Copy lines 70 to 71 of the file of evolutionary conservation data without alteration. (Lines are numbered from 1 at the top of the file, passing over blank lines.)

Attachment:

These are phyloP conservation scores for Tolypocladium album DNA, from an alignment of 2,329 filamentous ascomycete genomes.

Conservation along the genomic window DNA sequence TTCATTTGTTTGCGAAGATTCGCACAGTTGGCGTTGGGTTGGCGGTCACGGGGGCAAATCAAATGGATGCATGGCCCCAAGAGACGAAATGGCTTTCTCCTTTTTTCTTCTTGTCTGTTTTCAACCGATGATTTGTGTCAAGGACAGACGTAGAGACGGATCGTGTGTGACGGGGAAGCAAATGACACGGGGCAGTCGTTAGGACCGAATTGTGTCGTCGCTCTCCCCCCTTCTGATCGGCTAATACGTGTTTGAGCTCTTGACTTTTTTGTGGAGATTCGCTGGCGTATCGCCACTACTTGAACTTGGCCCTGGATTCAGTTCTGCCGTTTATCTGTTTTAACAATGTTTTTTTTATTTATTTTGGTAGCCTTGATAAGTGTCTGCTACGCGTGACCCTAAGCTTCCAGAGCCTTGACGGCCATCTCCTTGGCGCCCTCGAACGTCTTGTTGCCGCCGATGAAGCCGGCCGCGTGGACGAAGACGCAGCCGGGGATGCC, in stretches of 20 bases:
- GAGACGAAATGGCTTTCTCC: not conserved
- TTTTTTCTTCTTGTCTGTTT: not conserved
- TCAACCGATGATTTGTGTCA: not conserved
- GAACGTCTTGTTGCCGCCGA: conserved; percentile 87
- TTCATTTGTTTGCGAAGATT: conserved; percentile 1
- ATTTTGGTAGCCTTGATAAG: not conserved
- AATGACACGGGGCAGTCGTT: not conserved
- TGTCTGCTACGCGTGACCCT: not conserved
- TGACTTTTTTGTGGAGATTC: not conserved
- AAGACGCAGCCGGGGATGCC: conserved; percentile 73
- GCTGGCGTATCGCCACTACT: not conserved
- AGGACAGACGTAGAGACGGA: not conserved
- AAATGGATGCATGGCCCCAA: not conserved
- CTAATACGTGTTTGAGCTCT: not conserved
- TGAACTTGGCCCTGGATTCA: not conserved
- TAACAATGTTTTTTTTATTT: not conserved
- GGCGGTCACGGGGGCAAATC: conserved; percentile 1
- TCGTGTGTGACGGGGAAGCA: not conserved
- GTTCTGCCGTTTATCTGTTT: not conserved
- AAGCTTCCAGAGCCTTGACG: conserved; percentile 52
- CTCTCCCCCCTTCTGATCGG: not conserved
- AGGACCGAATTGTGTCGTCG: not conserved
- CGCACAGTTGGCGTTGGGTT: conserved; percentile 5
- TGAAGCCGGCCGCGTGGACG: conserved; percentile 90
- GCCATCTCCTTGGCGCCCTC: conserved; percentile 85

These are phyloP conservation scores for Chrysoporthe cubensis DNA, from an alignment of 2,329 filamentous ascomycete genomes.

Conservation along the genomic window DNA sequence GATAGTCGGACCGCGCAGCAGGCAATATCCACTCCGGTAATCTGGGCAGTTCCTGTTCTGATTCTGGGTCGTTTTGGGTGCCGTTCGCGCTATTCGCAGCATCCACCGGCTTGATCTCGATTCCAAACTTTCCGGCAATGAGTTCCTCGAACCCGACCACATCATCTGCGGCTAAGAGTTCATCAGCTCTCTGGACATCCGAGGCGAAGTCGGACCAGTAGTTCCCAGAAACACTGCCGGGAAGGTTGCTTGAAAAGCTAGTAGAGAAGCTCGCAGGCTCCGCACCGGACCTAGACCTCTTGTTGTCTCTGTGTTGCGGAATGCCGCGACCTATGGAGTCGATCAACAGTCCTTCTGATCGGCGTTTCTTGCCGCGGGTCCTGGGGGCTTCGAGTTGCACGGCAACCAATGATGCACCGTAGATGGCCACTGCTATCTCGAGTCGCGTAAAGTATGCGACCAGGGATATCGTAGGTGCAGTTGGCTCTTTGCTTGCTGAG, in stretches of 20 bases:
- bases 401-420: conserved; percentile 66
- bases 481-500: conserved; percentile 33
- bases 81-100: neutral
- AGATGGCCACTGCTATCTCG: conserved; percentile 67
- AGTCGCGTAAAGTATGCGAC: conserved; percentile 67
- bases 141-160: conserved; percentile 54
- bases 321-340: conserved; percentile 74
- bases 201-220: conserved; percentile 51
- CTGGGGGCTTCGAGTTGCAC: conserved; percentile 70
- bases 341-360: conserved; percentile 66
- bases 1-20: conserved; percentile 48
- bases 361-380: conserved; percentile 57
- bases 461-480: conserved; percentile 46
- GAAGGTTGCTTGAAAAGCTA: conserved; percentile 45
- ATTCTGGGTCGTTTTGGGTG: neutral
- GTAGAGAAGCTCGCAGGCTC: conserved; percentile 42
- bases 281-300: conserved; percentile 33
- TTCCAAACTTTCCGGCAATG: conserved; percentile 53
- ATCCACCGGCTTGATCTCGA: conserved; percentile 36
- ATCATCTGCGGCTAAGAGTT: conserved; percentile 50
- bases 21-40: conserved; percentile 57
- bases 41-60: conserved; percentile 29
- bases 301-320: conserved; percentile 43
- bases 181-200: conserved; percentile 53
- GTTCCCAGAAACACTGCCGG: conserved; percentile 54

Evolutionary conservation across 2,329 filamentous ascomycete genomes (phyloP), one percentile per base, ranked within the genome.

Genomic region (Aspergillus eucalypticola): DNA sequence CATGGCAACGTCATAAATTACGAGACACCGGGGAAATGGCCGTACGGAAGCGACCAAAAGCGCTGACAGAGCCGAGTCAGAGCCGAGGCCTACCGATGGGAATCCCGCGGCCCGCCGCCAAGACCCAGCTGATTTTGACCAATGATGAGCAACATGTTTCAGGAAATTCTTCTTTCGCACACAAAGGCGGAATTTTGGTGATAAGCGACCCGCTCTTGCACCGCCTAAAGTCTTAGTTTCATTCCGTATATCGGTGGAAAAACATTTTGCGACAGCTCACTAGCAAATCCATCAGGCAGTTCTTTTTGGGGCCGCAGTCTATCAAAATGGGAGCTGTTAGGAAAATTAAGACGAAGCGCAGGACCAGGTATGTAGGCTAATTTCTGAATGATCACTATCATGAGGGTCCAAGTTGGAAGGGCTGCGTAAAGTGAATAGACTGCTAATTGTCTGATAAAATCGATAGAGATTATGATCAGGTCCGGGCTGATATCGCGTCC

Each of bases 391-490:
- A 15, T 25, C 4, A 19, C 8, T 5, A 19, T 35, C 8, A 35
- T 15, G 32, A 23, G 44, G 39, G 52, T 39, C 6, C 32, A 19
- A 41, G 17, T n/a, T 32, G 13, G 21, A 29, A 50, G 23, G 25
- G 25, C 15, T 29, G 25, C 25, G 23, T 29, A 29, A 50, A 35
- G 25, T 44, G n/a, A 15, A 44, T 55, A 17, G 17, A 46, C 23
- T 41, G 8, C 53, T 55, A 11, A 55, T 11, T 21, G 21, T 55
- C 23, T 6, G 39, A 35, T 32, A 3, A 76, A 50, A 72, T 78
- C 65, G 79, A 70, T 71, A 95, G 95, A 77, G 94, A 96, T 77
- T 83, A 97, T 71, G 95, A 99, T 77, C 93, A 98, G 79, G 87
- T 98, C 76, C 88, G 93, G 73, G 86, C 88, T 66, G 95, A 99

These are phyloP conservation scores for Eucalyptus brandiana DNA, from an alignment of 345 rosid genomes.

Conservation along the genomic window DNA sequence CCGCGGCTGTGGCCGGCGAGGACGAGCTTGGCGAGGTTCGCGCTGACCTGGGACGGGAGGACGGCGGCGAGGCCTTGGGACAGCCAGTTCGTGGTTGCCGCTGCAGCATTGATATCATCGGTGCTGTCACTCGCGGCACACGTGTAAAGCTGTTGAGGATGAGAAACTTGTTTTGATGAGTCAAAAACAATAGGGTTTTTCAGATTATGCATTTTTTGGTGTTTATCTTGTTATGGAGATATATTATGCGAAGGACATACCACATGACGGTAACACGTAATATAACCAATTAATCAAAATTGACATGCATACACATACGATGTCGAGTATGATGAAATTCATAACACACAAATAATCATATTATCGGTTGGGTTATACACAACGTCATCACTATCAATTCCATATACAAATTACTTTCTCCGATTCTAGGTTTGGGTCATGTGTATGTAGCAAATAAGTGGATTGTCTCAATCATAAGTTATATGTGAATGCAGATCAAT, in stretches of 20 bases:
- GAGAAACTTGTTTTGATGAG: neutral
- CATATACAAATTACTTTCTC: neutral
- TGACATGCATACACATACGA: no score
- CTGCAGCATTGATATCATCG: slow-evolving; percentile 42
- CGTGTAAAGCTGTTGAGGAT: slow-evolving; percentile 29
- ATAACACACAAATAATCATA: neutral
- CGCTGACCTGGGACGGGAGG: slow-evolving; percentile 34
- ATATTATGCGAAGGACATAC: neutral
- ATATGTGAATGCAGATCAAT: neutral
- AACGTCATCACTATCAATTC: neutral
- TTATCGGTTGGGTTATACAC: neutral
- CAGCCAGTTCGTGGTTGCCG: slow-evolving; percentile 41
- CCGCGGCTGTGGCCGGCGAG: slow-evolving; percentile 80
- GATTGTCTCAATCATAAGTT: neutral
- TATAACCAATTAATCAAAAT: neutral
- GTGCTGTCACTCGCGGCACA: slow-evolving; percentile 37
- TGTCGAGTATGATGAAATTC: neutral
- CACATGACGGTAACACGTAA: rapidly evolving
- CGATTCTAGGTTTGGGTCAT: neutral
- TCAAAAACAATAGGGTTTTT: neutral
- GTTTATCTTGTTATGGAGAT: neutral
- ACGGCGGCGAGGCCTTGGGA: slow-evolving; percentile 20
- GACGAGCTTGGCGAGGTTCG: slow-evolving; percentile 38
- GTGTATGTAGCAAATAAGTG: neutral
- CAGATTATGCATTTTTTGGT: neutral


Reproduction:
- GAGAAACTTGTTTTGATGAG: neutral
- CATATACAAATTACTTTCTC: neutral